October 12, 2023


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ISRAEL-HAMAS WAR | Updates from day six of the conflict:

  • Current casualty estimates in the Israel-Hamas war include more than 1,300 Israelis and 1,200 Palestinians killed since Saturday’s Hamas attacks. An estimated 150 hostages are being held in Gaza by Hamas, and Israel said today that there would be no exceptions to its siege of Gaza until all hostages are released. [more]
  • Israeli military officials confirmed yesterday that they are preparing for a possible ground invasion of Gaza, but that such an operation has not yet been ordered by the country’s government. The confirmation comes amidst the massing of Israeli military forces along the border with Gaza and continued Israeli airstrikes throughout the Palestinian enclave. [more]
  • Israeli Prime Minister Benjamin Netanyahu yesterday announced the formation of a new war cabinet that includes longtime opposition members and former Israeli defense officials. The war cabinet will be responsible only for policy and decisions related to Israel’s war with Hamas. [more]
  • U.S. Secretary of State Antony Blinken arrived in Israel yesterday and appeared alongside Prime Minister Benjamin Netanyahu at a press conference today, during which he reiterated the United States' unwavering support for Israel. [more]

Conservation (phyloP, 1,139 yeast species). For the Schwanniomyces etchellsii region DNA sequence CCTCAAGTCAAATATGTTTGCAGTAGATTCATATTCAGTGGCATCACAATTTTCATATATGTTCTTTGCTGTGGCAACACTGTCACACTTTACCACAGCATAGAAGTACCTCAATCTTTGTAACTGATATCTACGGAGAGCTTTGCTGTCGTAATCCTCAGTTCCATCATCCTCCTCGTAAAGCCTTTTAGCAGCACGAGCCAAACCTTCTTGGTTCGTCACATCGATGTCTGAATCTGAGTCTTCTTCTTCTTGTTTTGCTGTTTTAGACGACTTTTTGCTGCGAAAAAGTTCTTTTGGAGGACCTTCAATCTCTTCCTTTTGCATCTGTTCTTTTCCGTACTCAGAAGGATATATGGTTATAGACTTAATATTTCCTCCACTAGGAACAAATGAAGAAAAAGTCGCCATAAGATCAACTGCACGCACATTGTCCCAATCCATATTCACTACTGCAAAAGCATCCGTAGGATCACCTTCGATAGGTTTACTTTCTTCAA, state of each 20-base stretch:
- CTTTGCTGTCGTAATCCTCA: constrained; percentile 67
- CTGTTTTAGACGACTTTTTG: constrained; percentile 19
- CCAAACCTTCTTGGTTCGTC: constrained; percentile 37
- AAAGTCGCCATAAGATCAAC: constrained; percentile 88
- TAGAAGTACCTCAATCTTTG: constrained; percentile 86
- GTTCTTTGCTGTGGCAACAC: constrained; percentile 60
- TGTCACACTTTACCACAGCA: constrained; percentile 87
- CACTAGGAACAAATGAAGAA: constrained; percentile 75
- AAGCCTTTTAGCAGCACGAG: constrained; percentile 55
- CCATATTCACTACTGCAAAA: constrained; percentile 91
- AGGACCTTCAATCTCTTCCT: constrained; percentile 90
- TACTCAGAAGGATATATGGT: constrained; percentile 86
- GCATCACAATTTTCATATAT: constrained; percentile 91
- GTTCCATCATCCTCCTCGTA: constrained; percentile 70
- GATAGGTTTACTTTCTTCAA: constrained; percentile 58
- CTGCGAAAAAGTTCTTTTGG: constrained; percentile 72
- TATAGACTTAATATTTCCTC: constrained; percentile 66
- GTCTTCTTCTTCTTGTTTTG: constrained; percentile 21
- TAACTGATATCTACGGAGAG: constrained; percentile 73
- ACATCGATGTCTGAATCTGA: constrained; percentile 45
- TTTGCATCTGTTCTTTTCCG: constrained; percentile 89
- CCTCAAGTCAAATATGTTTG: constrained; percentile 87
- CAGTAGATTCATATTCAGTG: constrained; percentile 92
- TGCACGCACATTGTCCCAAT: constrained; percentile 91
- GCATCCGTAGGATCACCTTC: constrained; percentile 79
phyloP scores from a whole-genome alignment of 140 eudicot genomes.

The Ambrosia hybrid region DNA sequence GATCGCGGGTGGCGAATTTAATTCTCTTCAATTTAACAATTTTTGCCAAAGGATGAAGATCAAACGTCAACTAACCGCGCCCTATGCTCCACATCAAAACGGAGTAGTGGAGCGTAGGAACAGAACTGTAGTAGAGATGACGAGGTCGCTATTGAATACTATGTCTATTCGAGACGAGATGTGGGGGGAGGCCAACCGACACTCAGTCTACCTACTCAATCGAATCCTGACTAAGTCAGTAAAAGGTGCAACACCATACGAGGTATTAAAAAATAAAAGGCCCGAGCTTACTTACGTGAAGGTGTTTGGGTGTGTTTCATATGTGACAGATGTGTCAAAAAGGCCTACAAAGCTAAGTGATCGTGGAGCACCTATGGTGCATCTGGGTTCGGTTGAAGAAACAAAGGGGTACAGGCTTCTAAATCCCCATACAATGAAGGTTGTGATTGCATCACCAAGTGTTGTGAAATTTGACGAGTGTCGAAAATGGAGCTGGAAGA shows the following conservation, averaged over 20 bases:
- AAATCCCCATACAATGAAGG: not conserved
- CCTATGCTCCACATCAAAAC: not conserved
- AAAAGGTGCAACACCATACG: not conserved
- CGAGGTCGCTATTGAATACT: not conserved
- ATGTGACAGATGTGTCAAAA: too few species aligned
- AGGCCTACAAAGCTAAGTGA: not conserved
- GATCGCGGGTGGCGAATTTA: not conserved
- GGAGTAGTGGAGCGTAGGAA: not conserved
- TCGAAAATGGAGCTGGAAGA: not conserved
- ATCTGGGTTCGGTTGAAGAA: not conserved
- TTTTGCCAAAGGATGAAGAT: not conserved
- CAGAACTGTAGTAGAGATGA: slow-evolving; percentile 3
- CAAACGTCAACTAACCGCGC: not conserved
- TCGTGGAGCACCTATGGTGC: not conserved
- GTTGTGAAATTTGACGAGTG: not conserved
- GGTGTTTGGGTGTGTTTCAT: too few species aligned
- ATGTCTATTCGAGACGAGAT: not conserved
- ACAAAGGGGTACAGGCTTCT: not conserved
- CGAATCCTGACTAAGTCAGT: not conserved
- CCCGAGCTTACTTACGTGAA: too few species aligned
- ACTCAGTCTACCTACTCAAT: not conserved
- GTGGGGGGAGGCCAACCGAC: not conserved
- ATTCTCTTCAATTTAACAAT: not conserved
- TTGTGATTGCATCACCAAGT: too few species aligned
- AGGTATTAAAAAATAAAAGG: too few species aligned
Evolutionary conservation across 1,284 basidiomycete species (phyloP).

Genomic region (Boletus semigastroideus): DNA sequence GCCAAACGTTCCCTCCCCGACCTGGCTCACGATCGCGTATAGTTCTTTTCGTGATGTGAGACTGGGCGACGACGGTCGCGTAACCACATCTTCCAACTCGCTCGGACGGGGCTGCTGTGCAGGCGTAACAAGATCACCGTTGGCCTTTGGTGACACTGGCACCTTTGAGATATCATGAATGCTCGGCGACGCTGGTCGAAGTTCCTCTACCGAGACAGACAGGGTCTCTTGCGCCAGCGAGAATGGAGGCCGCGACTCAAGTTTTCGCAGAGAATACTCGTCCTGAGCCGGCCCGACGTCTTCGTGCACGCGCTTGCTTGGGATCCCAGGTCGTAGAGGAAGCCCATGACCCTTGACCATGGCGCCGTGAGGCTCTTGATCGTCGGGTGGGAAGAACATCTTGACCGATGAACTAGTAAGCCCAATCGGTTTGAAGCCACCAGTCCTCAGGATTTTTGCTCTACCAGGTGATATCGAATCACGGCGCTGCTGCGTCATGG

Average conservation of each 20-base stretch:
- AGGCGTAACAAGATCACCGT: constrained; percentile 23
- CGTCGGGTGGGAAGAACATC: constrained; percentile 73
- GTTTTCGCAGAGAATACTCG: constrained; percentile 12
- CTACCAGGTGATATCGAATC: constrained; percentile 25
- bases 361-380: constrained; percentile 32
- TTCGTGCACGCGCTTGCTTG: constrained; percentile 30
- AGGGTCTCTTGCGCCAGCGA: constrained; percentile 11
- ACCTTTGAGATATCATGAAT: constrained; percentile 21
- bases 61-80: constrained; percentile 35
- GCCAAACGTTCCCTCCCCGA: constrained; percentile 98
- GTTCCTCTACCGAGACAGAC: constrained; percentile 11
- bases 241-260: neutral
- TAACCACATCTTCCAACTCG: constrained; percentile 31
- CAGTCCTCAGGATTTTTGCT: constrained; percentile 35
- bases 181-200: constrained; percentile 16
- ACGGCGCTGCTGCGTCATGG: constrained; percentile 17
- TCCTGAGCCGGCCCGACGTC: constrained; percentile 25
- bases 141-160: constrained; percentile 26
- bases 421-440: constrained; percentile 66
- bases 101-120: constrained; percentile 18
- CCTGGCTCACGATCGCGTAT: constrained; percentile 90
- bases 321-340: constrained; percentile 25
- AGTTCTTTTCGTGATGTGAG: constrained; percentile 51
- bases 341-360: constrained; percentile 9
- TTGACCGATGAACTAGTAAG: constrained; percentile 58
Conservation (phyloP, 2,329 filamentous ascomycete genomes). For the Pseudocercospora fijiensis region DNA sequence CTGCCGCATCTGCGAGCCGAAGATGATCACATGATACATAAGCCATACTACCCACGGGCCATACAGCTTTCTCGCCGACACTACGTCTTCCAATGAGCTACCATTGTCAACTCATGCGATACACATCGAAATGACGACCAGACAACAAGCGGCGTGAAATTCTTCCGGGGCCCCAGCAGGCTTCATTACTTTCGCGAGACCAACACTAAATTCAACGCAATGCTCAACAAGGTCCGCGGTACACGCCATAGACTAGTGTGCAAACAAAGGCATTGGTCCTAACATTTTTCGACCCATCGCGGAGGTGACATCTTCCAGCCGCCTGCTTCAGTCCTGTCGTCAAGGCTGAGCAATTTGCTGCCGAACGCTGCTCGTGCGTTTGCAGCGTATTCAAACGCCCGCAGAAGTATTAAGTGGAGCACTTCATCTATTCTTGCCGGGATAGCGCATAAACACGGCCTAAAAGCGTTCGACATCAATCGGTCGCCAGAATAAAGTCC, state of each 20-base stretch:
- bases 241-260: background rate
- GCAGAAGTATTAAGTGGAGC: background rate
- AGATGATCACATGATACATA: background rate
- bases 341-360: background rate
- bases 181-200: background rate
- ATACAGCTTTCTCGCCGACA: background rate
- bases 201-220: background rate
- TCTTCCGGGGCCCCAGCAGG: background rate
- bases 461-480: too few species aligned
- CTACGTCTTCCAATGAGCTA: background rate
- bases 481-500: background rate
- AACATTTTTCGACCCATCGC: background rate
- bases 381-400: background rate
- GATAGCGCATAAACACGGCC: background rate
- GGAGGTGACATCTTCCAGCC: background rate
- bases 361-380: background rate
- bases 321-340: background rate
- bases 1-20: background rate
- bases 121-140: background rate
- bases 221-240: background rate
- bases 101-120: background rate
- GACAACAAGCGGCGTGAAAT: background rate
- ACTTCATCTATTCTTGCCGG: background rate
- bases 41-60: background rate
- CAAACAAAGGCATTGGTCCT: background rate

• U.S. State Department officials say the number of Americans killed in the Hamas attacks on Israel has risen to 22, that at least 17 U.S. citizens remain unaccounted for, and that a “handful” of Americans are believed to be among the approximately 150 hostages being held by Hamas in Gaza. [more]
  • The United States, in a further show of strength aimed at deterring additional groups or nations from becoming involved in the Israel-Hamas war, announced plans yesterday for the USS Dwight D. Eisenhower aircraft carrier battle group to join the USS Gerald R. Ford carrier battle group in the Mediterranean Sea. [more]

UKRAINE | Today is day 595 of the Russian invasion of Ukraine. Here are your updates:

  • Ukrainian military officials say Russian forces have launched a series of attacks on the eastern Ukraine town of Avdiivka in one of the largest Russian offensive operations in months. [more]
  • Reports say at least four people were killed yesterday when a Russian missile struck a school in the town of Nikopol in the central Ukrainian region of Dnipropetrovsk. [more]

U.S. POLITICS | In a closed-door secret ballot yesterday, a majority of Republicans in the House of Representatives chose Majority Leader Steve Scalise as their nominee for Speaker of the House. Scalise, however, does not appear to have the level of support needed to be elected speaker in a House floor vote, meaning that the timing for such a vote and a resumption of House legislative activity remains unclear. [more]

U.S. LABOR | The United Auto Workers union expanded its ongoing strike yesterday with some 8,700 workers at a Ford truck plant in Kentucky joining picket lines. An estimated 33,700 UAW workers are now participating in strikes against the Big 3 U.S. automakers. [more]